Solar Storms and You!
Activity 8: Motion of the Magnetic Pole
The Magnetic North Pole has been charted over the past several hundred
years. The pole shifts an average of 15 kilometers per year. Navigation
by compass is especially difficult during a magnetic storm. Compass
bearings can shift by 10 degrees or more within the course of a few hours,
therefore, it is important to know the pole's present location.
The student will plot the latitude and the longitude involved in the movement
of the Magnetic North Pole over a period of time, predict its location
by the year 2000, and justify their reasoning.
Student page and Teacher's Answer
Ruler with mm units
Students will plot the latitude and the longitude for the given years using
the data table.
Students will connect the points in the given order to see the pattern
of movement in the Magnetic North Pole.
Students will measure the distances between the points, and using the time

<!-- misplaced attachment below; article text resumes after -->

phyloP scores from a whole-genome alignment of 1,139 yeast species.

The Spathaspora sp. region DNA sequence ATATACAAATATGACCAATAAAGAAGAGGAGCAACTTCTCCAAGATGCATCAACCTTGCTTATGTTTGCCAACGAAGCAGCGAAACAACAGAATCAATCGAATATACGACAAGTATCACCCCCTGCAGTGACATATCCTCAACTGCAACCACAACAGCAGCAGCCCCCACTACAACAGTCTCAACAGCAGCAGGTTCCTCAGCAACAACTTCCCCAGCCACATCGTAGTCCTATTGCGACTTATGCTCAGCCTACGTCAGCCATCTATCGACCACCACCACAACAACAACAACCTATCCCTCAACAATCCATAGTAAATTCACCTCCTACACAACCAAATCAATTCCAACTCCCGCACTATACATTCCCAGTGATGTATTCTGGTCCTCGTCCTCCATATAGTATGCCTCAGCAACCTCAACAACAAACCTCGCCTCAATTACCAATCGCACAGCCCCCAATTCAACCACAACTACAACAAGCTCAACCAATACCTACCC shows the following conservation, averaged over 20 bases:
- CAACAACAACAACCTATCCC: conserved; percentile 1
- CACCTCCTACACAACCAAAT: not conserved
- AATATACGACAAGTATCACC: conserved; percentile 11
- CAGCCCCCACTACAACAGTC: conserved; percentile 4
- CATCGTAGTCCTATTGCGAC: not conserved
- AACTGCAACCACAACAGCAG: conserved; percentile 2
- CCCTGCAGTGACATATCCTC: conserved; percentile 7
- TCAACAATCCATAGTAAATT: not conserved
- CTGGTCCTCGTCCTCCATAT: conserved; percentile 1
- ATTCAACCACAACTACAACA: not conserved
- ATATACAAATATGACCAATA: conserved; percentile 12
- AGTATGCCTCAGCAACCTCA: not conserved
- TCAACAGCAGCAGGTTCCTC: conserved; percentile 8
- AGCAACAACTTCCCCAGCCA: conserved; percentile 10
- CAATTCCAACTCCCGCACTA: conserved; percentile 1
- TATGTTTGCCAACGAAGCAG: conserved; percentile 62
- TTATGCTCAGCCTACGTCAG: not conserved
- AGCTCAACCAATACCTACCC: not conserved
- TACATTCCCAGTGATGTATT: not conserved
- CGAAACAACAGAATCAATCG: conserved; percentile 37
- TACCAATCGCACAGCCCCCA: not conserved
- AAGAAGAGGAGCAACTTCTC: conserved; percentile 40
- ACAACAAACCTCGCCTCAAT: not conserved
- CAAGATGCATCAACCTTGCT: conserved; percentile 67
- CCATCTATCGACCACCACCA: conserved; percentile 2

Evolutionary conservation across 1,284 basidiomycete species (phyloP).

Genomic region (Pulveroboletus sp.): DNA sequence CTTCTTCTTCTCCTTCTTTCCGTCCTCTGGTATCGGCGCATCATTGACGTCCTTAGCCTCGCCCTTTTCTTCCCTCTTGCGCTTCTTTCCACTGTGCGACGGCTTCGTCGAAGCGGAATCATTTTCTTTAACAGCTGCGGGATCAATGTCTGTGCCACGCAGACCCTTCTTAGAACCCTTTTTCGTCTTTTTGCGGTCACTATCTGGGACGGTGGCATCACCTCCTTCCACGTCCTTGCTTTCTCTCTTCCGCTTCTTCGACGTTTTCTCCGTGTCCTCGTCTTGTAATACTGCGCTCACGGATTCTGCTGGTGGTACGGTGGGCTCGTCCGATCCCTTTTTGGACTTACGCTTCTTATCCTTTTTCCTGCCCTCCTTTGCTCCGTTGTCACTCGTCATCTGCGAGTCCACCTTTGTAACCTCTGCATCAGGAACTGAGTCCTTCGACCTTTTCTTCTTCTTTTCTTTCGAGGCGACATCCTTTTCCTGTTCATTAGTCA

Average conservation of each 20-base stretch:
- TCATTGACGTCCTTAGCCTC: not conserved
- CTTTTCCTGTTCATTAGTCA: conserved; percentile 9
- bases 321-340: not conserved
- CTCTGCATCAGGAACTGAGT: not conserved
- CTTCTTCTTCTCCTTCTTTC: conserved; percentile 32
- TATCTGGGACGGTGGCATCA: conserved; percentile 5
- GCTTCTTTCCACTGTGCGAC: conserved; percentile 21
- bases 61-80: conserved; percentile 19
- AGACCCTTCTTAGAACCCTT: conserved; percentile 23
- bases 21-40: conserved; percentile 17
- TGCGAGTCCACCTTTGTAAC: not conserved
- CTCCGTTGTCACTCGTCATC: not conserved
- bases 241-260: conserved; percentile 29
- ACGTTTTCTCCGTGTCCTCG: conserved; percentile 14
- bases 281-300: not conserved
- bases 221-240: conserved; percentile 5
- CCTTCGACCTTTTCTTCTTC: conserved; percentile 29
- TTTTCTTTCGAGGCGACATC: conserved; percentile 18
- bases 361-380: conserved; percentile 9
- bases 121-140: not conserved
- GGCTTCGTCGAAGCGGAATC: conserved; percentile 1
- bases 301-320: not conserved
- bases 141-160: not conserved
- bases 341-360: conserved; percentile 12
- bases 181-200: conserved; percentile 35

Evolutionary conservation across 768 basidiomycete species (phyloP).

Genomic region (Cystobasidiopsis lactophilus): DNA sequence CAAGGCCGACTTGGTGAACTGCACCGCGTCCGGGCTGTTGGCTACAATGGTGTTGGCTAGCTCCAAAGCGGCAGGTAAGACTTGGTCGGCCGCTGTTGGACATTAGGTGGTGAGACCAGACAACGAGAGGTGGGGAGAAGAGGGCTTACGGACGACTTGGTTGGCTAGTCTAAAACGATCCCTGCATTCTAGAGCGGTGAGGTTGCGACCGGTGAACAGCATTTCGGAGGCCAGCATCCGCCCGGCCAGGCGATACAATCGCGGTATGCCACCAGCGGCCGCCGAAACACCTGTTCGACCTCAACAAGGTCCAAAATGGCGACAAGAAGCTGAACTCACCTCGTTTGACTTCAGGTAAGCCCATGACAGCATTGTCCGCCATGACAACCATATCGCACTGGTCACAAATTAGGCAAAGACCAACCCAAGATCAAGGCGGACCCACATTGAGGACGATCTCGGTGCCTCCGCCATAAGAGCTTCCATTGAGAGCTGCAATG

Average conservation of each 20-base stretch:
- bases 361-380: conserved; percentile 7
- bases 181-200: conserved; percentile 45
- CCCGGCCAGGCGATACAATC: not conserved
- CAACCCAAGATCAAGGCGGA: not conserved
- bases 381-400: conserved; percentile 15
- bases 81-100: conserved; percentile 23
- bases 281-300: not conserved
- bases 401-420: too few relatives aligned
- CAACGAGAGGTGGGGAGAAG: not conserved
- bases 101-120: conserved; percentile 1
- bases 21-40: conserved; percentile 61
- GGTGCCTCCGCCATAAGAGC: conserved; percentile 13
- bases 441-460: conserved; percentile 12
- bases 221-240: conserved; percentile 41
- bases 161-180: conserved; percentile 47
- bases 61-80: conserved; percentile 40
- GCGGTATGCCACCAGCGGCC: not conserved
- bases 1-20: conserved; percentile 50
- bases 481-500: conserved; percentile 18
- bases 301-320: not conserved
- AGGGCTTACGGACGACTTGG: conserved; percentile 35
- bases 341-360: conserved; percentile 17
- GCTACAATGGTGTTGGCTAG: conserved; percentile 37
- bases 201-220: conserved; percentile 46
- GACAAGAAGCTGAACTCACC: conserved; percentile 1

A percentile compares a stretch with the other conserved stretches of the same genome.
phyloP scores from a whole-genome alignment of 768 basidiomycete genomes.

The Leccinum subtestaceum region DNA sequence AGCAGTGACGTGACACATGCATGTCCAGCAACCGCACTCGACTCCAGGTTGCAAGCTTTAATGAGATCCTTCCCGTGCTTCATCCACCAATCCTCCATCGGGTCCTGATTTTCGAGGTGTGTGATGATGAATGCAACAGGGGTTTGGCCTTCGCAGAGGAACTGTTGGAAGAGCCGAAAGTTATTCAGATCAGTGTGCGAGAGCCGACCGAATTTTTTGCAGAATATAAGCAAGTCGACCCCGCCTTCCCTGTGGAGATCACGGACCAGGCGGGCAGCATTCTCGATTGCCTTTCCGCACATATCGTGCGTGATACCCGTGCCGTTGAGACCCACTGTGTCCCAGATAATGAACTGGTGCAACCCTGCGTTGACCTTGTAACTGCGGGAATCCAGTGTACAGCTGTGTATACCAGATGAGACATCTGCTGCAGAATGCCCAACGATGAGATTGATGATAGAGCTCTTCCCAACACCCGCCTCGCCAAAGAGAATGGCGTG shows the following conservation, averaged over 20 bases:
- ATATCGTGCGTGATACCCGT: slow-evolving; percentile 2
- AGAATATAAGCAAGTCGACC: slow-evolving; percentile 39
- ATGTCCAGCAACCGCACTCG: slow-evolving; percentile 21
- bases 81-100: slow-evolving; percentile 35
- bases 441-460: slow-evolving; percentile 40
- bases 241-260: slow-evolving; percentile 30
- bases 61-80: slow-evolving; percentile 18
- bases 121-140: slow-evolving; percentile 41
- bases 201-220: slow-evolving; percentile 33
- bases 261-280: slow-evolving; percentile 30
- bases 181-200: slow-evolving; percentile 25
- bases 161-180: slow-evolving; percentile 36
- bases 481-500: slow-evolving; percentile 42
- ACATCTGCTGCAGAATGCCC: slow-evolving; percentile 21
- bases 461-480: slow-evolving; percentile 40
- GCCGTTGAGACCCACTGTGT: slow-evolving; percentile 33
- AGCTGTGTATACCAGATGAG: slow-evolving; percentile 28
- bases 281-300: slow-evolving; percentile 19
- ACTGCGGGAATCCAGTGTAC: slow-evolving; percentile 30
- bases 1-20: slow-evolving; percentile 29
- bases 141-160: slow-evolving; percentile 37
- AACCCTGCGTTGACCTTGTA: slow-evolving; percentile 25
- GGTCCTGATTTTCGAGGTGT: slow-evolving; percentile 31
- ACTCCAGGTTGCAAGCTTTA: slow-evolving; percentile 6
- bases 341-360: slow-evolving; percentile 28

between the years in the table, arrive at an average rate of movement (See
Students will plot and justify their choice of location based on their
results. Student's prediction and justification should be based on the
speed and the distance that the Magnetic North Pole has shifted in prior
To calculate the speed, use the following formula:
Speed = Tabulated Distance
Difference in Years
For the first interval between 1831 and 1904, the Magnetic North Pole
moved 50 kilometers. The difference in the years is 1904 - 1831 = 73 years,
so therefore the speed during this interval is:
Speed = 50 = 0.7 km/year
Students will understand that the Magnetic North Pole is not fixed at a
specific geographic location, but moves from year to year by a significant
Related Web Resources
The Canadian Search and Rescue site has a great Illustrated
Guide to the current and past locations of the North Magnetic Pole.
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This activity was developed by the NASA, IMAGE/POETRY
Teacher and Student Consortium.
For more information, and a list of other resources, visit